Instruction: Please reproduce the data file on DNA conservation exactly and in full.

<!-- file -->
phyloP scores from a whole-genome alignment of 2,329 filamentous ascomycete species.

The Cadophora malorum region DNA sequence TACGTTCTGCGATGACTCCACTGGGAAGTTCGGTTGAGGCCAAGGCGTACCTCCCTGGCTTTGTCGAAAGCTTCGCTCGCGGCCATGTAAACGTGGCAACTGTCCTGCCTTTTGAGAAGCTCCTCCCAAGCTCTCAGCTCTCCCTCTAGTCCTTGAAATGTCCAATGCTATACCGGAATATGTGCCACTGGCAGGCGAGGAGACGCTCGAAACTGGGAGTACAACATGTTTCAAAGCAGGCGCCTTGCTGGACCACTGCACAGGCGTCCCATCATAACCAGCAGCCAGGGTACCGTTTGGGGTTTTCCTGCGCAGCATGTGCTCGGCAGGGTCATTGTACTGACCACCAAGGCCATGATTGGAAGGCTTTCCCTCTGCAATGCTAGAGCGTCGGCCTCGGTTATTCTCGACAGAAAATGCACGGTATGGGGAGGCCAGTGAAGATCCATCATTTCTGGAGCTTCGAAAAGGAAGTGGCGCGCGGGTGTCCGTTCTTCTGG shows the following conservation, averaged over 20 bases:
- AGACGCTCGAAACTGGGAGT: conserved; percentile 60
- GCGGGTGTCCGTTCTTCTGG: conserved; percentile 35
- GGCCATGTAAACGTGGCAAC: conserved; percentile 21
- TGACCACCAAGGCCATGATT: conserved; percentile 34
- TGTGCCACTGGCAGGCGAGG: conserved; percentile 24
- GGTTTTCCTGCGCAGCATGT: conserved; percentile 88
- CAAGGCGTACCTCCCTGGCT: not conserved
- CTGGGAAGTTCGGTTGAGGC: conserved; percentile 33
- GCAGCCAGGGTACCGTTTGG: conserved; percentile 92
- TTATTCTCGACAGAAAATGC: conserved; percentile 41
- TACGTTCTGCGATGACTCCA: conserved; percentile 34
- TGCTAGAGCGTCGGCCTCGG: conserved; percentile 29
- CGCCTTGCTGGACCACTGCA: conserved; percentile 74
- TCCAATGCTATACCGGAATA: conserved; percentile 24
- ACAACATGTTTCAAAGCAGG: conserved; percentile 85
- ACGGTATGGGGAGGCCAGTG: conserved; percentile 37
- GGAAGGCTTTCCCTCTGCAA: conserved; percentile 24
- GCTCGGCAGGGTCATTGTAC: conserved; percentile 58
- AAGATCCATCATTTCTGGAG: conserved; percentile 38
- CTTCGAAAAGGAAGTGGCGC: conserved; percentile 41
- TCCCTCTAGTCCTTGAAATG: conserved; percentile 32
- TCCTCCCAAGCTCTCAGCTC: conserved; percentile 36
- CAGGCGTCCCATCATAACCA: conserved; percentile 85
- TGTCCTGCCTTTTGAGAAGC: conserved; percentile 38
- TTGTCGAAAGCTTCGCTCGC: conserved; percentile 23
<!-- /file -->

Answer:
phyloP scores from a whole-genome alignment of 2,329 filamentous ascomycete species.

The Cadophora malorum region DNA sequence TACGTTCTGCGATGACTCCACTGGGAAGTTCGGTTGAGGCCAAGGCGTACCTCCCTGGCTTTGTCGAAAGCTTCGCTCGCGGCCATGTAAACGTGGCAACTGTCCTGCCTTTTGAGAAGCTCCTCCCAAGCTCTCAGCTCTCCCTCTAGTCCTTGAAATGTCCAATGCTATACCGGAATATGTGCCACTGGCAGGCGAGGAGACGCTCGAAACTGGGAGTACAACATGTTTCAAAGCAGGCGCCTTGCTGGACCACTGCACAGGCGTCCCATCATAACCAGCAGCCAGGGTACCGTTTGGGGTTTTCCTGCGCAGCATGTGCTCGGCAGGGTCATTGTACTGACCACCAAGGCCATGATTGGAAGGCTTTCCCTCTGCAATGCTAGAGCGTCGGCCTCGGTTATTCTCGACAGAAAATGCACGGTATGGGGAGGCCAGTGAAGATCCATCATTTCTGGAGCTTCGAAAAGGAAGTGGCGCGCGGGTGTCCGTTCTTCTGG shows the following conservation, averaged over 20 bases:
- AGACGCTCGAAACTGGGAGT: conserved; percentile 60
- GCGGGTGTCCGTTCTTCTGG: conserved; percentile 35
- GGCCATGTAAACGTGGCAAC: conserved; percentile 21
- TGACCACCAAGGCCATGATT: conserved; percentile 34
- TGTGCCACTGGCAGGCGAGG: conserved; percentile 24
- GGTTTTCCTGCGCAGCATGT: conserved; percentile 88
- CAAGGCGTACCTCCCTGGCT: not conserved
- CTGGGAAGTTCGGTTGAGGC: conserved; percentile 33
- GCAGCCAGGGTACCGTTTGG: conserved; percentile 92
- TTATTCTCGACAGAAAATGC: conserved; percentile 41
- TACGTTCTGCGATGACTCCA: conserved; percentile 34
- TGCTAGAGCGTCGGCCTCGG: conserved; percentile 29
- CGCCTTGCTGGACCACTGCA: conserved; percentile 74
- TCCAATGCTATACCGGAATA: conserved; percentile 24
- ACAACATGTTTCAAAGCAGG: conserved; percentile 85
- ACGGTATGGGGAGGCCAGTG: conserved; percentile 37
- GGAAGGCTTTCCCTCTGCAA: conserved; percentile 24
- GCTCGGCAGGGTCATTGTAC: conserved; percentile 58
- AAGATCCATCATTTCTGGAG: conserved; percentile 38
- CTTCGAAAAGGAAGTGGCGC: conserved; percentile 41
- TCCCTCTAGTCCTTGAAATG: conserved; percentile 32
- TCCTCCCAAGCTCTCAGCTC: conserved; percentile 36
- CAGGCGTCCCATCATAACCA: conserved; percentile 85
- TGTCCTGCCTTTTGAGAAGC: conserved; percentile 38
- TTGTCGAAAGCTTCGCTCGC: conserved; percentile 23